By: Jeffrey Baumgartner
With the growing popularity of open innovation, crowdsourcing and web-based suggestion schemes where the best ideas are decided by popular votes, many of us tend to forget a very simply truism: creative people do not follow the crowd. At minimum, they do their own thing. At best, they lead the crowd.
Highly creative people tend to be non-conformists who do their own things irrespective of the crowd. Some purposely go against popular trends in order to demonstrate their uniqueness and creativity. Others, often those who are most creative, often seem blithely unaware of the crowd, so focused are they on doing their own things.
Why does this matter? Many tools for creativity and innovation are about attracting not only the crowd for ideas, but also for selecting the “best ideas” among the many ideas submitted by the crowd. Hence the term “crowdsourcing.”
The people who populate and are most active on on-line suggestion schemes are often those who wish to please the crowd – and therefore get the most votes. Those of us who prefer to provoke the crowd know that we are all too likely to be jeered off such web sites. We know that our ideas will most likely be disparaged by the masses. And we know that other highly creative people are equally unlikely to spend time on such on-line places.
What does this mean for you?
What does this mean for you? It means you need to think about the true purpose of any crowd-based (whether internal or public) suggestion scheme or idea collection system. Do you wish to get high levels of participation and lots of ideas which focus on incremental improvements? Do you wish to encourage dialogue and participation among large groups of people — with little actual interest in creative ideas? Do you wish to give many people the opportunity to feel good about being creative? Or, do you wish to generate some highly creative ideas that you hope to implement?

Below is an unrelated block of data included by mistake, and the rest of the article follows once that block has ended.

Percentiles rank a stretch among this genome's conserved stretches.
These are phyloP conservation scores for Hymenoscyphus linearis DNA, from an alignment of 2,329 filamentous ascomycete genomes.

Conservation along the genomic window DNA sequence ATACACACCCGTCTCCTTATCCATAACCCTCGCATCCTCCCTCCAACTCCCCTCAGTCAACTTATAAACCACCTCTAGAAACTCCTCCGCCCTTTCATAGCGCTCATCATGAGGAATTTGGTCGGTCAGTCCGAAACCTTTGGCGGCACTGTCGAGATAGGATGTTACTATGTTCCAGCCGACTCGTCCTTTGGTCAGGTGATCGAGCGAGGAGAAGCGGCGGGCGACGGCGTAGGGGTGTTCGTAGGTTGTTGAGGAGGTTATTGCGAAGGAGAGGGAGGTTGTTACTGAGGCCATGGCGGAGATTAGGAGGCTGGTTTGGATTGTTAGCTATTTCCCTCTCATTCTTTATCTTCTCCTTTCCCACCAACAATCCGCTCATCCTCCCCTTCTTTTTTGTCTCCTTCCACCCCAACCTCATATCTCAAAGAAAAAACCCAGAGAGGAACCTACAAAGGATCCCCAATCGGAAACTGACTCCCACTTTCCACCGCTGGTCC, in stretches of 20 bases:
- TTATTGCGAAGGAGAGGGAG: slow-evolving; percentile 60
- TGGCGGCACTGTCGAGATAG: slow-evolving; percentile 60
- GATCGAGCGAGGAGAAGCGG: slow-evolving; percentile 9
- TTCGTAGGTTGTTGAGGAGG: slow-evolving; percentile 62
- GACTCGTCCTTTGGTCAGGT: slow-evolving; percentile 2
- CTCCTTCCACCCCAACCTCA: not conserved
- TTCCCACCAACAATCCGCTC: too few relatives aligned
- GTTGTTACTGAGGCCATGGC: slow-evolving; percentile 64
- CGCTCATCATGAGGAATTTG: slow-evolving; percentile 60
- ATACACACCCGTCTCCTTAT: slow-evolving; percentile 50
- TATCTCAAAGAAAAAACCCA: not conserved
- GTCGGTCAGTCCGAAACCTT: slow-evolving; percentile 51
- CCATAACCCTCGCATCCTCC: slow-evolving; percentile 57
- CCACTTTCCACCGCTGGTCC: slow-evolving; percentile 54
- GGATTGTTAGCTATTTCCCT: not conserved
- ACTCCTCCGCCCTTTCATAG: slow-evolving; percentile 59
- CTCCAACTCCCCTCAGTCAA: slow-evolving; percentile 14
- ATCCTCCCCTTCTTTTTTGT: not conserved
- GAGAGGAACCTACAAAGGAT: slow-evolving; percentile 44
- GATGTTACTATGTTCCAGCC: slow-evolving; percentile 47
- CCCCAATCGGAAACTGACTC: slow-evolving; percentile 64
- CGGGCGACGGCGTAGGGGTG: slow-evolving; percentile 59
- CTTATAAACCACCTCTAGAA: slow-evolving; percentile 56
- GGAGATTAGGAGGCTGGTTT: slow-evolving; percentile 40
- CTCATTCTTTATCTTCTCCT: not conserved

Very often, idea collection systems are really not at all about innovation. Rather they are about participation and feeling good.
Believe it or not, all of these options are perfectly legitimate reasons to collect ideas from groups of people. This is an important truth: very often, idea collection systems are really not at all about innovation. Rather they are about participation and feeling good. However, if you aim to collect truly creative ideas; ideas that have the potential to become breakthrough innovations; ideas that could knock people’s socks off, then you really do not want the crowd. Rather, you want the oddballs, weirdoes and rebels who at best stay clear of the crowds and at worst provoke them.
Such people will not participate in your crowdsourced ideation initiative. You will need to find them and engage them one at a time. It can be a lot of work. And it requires working with often overly sensitive people. However, I can promise you one thing: if you can get together five or six diverse and truly creative misfits, you will have a team that can provide you with far more creativity than can a crowd of thousands using a web-based suggestion tool.
By Jeffrey Baumgartner
About the author
Jeffrey Baumgartner is the author of the book, The Way of the Innovation Master; the author/editor of Report 103, a popular newsletter on creativity and innovation in business. He is currently developing and running workshops around the world on Anticonventional Thinking, a new approach to achieving goals through creativity.